Darwin Was Wrong

By Joan Roughgarden

I would like to plant the corrosive seed of doubt in your mind that maybe Darwin’s theory of sexual selection is totally incorrect, and that you might actually be better off junking it lock, stock, and barrel.

Darwin’s writings are an enunciation of essentialist gender roles. As Darwin wrote in 1871, “Males of almost all animals have stronger passions than the females,” and “the female . . . with the rarest of exceptions is less eager than the male . . . she is coy.”1

Notice the phrases “less eager,” “with the rarest of exceptions,” and “almost all.” Darwin’s statements are understood to be empirical claims, potentially subject to revision with empirical information. The supposed explanation for these empirical claims is that females choose mates who are more attractive, vigorous, and well armed, “just as man can improve the breed of his game-cocks by the selection of those birds which are victorious in the cock-pit.” The supposition here is that the female peahen chooses to sleep with the cocks that have beautiful tails. Through this successive action of female choice, females breed the males to have the desired traits. This is the mechanism, according to Darwin, for the production of these ornaments.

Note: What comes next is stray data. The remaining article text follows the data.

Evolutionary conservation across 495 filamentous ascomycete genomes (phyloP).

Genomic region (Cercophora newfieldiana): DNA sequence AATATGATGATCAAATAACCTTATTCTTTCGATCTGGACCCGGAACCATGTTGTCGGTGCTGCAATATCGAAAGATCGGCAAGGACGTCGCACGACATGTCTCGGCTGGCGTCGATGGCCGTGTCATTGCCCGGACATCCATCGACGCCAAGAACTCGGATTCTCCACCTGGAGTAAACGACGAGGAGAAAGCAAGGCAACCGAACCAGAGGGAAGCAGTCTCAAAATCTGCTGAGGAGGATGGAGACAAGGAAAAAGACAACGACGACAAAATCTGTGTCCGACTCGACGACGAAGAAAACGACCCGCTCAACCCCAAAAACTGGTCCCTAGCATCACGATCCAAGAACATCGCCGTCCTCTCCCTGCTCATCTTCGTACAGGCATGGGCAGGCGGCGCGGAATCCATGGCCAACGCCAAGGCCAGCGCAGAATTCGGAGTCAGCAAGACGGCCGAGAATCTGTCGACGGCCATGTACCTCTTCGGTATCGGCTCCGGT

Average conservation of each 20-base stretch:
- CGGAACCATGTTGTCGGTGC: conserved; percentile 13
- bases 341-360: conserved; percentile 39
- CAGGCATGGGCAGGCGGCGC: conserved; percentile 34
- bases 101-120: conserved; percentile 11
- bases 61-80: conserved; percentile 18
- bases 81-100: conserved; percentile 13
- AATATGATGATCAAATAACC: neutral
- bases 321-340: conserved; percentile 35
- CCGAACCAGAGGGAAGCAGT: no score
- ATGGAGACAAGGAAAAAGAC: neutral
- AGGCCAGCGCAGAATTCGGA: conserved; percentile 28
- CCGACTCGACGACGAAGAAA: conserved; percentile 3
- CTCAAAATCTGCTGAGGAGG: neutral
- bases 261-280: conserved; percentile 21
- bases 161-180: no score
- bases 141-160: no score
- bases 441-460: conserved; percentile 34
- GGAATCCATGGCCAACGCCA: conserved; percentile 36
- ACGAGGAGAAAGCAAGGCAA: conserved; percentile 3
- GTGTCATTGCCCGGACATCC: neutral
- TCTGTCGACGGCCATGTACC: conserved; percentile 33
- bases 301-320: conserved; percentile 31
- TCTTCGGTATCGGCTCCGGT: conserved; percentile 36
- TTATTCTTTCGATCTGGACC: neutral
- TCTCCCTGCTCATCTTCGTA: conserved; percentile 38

Even as the facts increasingly reveal that not all males are passionate and not all females are coy, making the empirical justification for this argument increasingly suspect, the argument itself is retained as true. It is as though this third proposition—about female choice for the good genes that males possess—has itself an attractiveness that is coded as truth.

You might say that it’s not fair to criticize Darwin’s writing from 1871, but there are plenty of contemporary works which reveal that this is still the central narrative of sexual selection theory. For example, Jerry Coyne, a geneticist at the University of Chicago, states (I believe arrogantly): “We now understand . . . males, who can produce many offspring with only minimal investment, spread their genes most effectively by mating promiscuously.”2